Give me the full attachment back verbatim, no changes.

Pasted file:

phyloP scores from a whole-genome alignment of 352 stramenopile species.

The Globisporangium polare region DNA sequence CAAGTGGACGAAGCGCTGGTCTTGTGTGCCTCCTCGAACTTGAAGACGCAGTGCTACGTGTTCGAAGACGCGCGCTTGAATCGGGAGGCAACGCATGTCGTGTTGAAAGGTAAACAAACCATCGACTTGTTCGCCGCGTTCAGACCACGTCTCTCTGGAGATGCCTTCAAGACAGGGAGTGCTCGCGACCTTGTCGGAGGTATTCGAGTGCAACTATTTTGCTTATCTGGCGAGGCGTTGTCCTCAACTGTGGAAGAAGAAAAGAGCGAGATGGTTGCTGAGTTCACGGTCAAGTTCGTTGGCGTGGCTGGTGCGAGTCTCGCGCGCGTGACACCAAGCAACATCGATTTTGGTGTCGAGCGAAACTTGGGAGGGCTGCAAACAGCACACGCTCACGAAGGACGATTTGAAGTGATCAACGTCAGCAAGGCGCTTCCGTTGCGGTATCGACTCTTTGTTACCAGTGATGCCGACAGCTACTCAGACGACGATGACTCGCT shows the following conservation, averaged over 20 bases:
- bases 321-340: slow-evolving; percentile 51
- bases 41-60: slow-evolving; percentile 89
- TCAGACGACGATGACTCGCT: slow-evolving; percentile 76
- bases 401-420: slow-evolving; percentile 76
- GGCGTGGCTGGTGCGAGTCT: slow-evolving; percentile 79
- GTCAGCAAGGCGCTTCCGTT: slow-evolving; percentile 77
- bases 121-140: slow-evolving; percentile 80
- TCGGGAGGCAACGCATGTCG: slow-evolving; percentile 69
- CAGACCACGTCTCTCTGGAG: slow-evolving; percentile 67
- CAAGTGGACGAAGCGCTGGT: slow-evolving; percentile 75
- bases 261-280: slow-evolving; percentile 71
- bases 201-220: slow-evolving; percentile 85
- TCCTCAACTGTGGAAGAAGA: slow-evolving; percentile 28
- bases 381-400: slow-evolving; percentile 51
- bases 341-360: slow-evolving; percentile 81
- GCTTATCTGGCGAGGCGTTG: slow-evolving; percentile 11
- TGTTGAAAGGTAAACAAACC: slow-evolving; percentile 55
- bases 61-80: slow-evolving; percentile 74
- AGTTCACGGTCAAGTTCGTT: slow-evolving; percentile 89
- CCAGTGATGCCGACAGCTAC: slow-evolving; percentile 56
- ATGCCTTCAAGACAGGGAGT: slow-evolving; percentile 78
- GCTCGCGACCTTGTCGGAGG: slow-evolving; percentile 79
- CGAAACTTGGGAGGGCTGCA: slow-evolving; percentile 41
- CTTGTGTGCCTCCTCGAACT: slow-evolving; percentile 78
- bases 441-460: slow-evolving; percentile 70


phyloP scores from a whole-genome alignment of 352 stramenopile species.

The Globisporangium polare region DNA sequence CAAGTGGACGAAGCGCTGGTCTTGTGTGCCTCCTCGAACTTGAAGACGCAGTGCTACGTGTTCGAAGACGCGCGCTTGAATCGGGAGGCAACGCATGTCGTGTTGAAAGGTAAACAAACCATCGACTTGTTCGCCGCGTTCAGACCACGTCTCTCTGGAGATGCCTTCAAGACAGGGAGTGCTCGCGACCTTGTCGGAGGTATTCGAGTGCAACTATTTTGCTTATCTGGCGAGGCGTTGTCCTCAACTGTGGAAGAAGAAAAGAGCGAGATGGTTGCTGAGTTCACGGTCAAGTTCGTTGGCGTGGCTGGTGCGAGTCTCGCGCGCGTGACACCAAGCAACATCGATTTTGGTGTCGAGCGAAACTTGGGAGGGCTGCAAACAGCACACGCTCACGAAGGACGATTTGAAGTGATCAACGTCAGCAAGGCGCTTCCGTTGCGGTATCGACTCTTTGTTACCAGTGATGCCGACAGCTACTCAGACGACGATGACTCGCT shows the following conservation, averaged over 20 bases:
- bases 321-340: slow-evolving; percentile 51
- bases 41-60: slow-evolving; percentile 89
- TCAGACGACGATGACTCGCT: slow-evolving; percentile 76
- bases 401-420: slow-evolving; percentile 76
- GGCGTGGCTGGTGCGAGTCT: slow-evolving; percentile 79
- GTCAGCAAGGCGCTTCCGTT: slow-evolving; percentile 77
- bases 121-140: slow-evolving; percentile 80
- TCGGGAGGCAACGCATGTCG: slow-evolving; percentile 69
- CAGACCACGTCTCTCTGGAG: slow-evolving; percentile 67
- CAAGTGGACGAAGCGCTGGT: slow-evolving; percentile 75
- bases 261-280: slow-evolving; percentile 71
- bases 201-220: slow-evolving; percentile 85
- TCCTCAACTGTGGAAGAAGA: slow-evolving; percentile 28
- bases 381-400: slow-evolving; percentile 51
- bases 341-360: slow-evolving; percentile 81
- GCTTATCTGGCGAGGCGTTG: slow-evolving; percentile 11
- TGTTGAAAGGTAAACAAACC: slow-evolving; percentile 55
- bases 61-80: slow-evolving; percentile 74
- AGTTCACGGTCAAGTTCGTT: slow-evolving; percentile 89
- CCAGTGATGCCGACAGCTAC: slow-evolving; percentile 56
- ATGCCTTCAAGACAGGGAGT: slow-evolving; percentile 78
- GCTCGCGACCTTGTCGGAGG: slow-evolving; percentile 79
- CGAAACTTGGGAGGGCTGCA: slow-evolving; percentile 41
- CTTGTGTGCCTCCTCGAACT: slow-evolving; percentile 78
- bases 441-460: slow-evolving; percentile 70